November 1, 2011


US wheat sowings expected to fall as price weakens



Wheat planting in the US may fall in 2011/12 as compared to the same season last year due to the price signals sent by futures market which is encouraging farmers to plant corn instead.


The persistent, and atypical, discount in CBOT wheat futures to corn looks set to continue "into the foreseeable future" thanks to the opposed fundamentals of the two grains, Commerzbank said.


"It is different in the corn market this season, where supplies are very tight, to the wheat market, where there are quite abundant supplies," Commerzbank analyst Michaela Kuhl told.


The "unfavourable price trend" for wheat resulting from this dynamic "is likely to result in a smaller acreage for wheat in the US in favour of corn".


However, the need to fight for acres would at least "lend support to wheat at its current price level", she added.


Separately, Barclays Capital also forecast support to wheat prices from strong corn values encouraging a switching of grains. "We expect substitution demand for feed away from corn to bode well for wheat demand," BarCap analyst Sudakshina Unnikrishnan said.


Commerzbank's estimate for US sowings is more downbeat than that of the International Grains Council, which last month forecast plantings rising by a solid 6% a figure which took into account "this year's unplanted spring wheat acreage", when flooding kept farmers out of fields.


However, thanks to drought, US wheat sowings during the autumn planting window started at a slow pace, if playing catch up in recent weeks, with cut off dates already passing for claiming on so-called "prevent plant" insurance, after which farmers are viewed unlikely to continue seedings.


And, even much wheat which has been planted is currently seen unlikely to make it to harvest, thanks to the extent of the dryness in southern Plains states such as Oklahoma and Texas.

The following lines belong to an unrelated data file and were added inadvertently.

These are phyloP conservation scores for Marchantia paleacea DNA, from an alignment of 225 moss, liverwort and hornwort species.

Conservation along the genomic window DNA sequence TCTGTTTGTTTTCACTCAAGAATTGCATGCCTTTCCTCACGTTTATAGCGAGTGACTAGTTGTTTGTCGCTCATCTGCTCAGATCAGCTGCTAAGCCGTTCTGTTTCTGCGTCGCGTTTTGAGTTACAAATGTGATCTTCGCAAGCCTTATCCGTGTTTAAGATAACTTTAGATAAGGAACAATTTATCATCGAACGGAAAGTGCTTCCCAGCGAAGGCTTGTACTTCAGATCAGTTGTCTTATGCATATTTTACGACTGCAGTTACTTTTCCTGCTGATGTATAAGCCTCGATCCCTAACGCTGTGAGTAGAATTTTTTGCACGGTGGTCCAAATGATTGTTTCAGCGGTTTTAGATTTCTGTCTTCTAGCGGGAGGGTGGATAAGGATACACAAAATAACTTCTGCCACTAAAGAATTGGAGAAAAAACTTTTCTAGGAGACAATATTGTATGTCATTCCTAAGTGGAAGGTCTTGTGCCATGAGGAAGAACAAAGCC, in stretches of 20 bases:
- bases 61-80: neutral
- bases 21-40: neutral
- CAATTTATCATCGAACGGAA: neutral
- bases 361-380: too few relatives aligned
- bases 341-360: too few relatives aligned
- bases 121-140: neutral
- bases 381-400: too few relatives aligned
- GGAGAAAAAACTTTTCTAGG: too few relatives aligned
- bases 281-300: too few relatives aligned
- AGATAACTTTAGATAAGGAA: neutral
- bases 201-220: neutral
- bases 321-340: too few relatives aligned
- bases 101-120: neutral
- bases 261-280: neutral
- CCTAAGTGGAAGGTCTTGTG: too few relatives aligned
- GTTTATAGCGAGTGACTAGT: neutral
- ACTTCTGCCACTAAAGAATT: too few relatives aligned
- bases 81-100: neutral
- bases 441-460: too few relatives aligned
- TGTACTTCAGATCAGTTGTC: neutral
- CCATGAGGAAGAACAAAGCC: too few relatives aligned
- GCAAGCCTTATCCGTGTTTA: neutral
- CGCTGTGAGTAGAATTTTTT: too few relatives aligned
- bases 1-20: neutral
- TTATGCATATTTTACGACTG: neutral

This area was dry over the weekend, while eastern states suffered unseasonal snowfall, and has no significant rain on the forecast, unlike other parts of the US.


While much of more northerly US is set for rain and snow over the next two weeks, a system on the forecast for November 6 to 12 heading across the upper Plains and western Corn Belt "is a total miss for the drought of ridden areas of the lower Plains", weather service.


Commerzbank's comments came as it flagged that "short positions are still dominant" in speculators' positions on CBOT wheat, despite a reduction of some 9,000 in their overall net short holding.


In corn, managed money a proxy for speculators lifted its net long position by 29,000 contracts to 187,000 contracts, data from the US Commodity Futures Trading Commission, the market regulator showed.


However, in soy, managed money cut its net long position by more than 7,000 lots to 47,000 contracts, the data showed.


"The latest CFTC data on market positioning reflects a mixed view of speculative financial investors on the future price trend of agriculturals," Kuhl said.


In agricultural commodity exchange traded funds, a recent trend of net outflows continued, and reaching US$58 million in the week to yesterday (Oct 30), Standard Chartered said.

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